Many educators agree: substitute teaching can be a rewarding and inspiring career. Either as a stepping-stone to full-time teaching or a flexible career path in itself, substitute teaching is a relatively easy field to enter. The specific requirements to become a substitute teacher vary among states, school districts, and types of schools. However, the general information you need to know remains the same. If you’re interested in “subbing,” your first step is teaching yourself how you can land the first job.
Whereas full-time teaching positions generally expect applicants to hold advanced or specialized degrees, the educational background of substitute teachers is often far more varied. Exactly what you need to show on your resume will vary from one school district to the next, so it’s worth looking into the expectations of the districts closest to you. In many cases, substitute teachers only need to hold a bachelor’s degree, which may be in any subject. In more competitive areas, you may be expected to hold a license in education. Since many individuals use substitute teaching to transition from non-teaching fields to education, it’s often possible to undergo an accelerated training program, which awards a substitute teaching degree in as little as 30 days.
In addition to your educational background, most school districts will expect you to submit a resume and references from past employers. In some cases, you will also be expected to undergo a police background check and/or a drug use test. In general, the stringency of the hiring process depends on the particular profile of your local school district. In places where there is a high demand for substitutes, even the bachelor’s degree requirement may be reduced to partial completion of college-level coursework. In other places, where the competition for subbing positions is more intense, you may need to hold a teaching degree and have classroom experience.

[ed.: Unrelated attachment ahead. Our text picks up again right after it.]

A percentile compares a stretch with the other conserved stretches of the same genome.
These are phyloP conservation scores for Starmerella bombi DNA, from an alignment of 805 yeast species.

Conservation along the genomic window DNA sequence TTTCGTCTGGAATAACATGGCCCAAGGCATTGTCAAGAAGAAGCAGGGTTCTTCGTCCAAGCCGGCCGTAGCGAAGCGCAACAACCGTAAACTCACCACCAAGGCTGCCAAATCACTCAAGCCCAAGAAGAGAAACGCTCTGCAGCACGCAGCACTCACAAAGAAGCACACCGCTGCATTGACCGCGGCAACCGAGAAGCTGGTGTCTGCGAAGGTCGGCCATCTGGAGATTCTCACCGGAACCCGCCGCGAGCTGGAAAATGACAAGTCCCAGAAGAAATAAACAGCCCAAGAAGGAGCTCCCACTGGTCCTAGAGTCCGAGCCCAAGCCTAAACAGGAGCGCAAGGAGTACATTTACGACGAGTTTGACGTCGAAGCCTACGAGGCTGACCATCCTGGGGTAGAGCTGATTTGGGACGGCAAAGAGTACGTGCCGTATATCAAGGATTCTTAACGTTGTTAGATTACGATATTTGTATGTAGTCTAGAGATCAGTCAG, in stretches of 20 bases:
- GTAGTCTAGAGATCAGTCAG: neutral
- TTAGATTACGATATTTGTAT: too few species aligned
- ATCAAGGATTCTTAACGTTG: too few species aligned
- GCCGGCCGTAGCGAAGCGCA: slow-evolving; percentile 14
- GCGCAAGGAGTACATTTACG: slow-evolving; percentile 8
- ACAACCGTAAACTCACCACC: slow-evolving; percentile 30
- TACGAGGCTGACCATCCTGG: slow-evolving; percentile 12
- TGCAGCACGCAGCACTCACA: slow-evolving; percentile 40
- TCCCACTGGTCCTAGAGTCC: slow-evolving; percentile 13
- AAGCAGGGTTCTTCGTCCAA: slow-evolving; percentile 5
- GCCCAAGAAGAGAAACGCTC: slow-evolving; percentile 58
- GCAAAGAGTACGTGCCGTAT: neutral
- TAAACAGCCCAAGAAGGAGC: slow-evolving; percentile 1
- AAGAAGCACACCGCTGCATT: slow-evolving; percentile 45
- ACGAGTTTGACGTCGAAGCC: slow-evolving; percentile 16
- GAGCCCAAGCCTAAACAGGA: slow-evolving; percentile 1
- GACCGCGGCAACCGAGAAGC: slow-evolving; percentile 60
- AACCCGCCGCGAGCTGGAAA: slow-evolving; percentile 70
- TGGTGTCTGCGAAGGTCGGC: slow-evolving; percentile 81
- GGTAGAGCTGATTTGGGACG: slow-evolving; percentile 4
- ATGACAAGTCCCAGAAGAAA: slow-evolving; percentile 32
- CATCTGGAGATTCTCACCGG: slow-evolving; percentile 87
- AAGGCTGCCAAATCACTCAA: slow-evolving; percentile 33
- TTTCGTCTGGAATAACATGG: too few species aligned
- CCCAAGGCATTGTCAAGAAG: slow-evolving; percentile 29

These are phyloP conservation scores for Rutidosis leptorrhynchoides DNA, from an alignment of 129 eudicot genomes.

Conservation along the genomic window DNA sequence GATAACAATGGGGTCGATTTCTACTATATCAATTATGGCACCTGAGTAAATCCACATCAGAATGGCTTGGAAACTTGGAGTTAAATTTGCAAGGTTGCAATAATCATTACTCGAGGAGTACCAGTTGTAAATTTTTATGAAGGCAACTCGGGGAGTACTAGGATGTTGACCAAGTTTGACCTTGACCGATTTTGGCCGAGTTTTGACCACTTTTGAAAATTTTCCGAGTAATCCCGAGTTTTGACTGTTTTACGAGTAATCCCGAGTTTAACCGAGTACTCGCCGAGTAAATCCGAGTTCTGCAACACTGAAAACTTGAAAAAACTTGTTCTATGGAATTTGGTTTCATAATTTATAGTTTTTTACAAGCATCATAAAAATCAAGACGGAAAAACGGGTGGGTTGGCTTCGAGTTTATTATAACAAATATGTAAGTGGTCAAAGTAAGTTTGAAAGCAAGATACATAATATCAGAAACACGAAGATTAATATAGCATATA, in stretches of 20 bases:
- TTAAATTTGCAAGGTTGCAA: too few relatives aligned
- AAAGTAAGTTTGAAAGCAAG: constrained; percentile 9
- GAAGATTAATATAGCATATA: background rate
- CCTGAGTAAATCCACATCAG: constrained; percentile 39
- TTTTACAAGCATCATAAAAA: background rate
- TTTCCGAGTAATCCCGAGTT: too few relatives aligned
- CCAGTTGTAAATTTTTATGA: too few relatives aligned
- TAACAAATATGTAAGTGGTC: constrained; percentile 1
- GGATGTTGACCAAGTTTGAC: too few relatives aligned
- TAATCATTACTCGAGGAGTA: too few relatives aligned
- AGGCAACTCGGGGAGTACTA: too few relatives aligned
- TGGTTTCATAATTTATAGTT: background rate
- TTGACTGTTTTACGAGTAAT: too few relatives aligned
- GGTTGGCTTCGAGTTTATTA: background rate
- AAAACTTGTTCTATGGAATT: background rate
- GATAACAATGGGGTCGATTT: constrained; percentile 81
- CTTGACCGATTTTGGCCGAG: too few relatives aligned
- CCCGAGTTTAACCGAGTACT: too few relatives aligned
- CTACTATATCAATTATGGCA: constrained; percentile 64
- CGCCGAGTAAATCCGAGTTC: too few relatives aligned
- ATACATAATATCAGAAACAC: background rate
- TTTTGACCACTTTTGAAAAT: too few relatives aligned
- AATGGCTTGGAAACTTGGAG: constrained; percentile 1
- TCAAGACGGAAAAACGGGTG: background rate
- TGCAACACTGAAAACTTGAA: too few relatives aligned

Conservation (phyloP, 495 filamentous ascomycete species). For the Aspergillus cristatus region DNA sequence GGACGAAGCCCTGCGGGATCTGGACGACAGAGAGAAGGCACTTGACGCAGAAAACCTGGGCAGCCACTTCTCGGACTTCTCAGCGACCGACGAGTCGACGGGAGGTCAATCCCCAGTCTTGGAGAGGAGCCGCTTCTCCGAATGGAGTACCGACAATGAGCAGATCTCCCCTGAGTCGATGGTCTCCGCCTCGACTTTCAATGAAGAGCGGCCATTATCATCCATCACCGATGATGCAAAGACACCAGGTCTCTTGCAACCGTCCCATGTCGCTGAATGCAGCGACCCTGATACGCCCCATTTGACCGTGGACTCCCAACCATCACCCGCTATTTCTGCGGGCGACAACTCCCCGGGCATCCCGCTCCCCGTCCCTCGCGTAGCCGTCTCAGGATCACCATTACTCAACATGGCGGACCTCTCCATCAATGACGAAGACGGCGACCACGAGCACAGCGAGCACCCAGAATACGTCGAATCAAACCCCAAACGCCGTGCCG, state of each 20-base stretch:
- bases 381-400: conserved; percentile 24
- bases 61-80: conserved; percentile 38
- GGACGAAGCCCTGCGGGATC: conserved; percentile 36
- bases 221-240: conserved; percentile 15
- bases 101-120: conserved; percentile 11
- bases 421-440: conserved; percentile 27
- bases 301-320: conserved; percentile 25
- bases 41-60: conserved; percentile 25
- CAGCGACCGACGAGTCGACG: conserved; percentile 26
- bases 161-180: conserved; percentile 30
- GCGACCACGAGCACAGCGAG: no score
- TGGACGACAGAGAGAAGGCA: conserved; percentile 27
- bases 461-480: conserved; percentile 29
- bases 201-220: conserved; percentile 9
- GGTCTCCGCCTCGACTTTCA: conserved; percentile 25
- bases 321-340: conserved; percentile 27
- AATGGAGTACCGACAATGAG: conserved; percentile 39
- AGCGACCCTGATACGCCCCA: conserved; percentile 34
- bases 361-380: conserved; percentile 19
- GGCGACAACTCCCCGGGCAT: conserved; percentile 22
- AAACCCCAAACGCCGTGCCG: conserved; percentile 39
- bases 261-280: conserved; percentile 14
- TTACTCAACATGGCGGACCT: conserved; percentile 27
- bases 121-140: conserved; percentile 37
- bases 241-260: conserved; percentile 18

In order to land your first substitute teaching job, your first step is to check on the exact expectations of your prospective employer. In most cases, you can find all substitute teaching requirements on the human resources page of your local school district’s website. If you live in commuting distance of multiple counties, it’s often worth checking on the policies of each school district. You may find that a slightly further commute entitles you to a more lucrative position. Likewise, it’s often worth contacting local independent schools. In many cases, private schools set lower requirements for substitute teachers than public school districts do. If you have experience related to a particular school subject, or you have other teaching experience, a smaller independent school may be highly interested in hiring you for their classrooms. Once you’ve identified the requirements of local employers, submit your application to join their roster of substitute teachers.
In essence, substitute teaching is a relatively easy position to attain. Once hired, remember to take as many subbing jobs as possible and build up your reputation in the county, so you can eventually qualify for their most appealing offerings.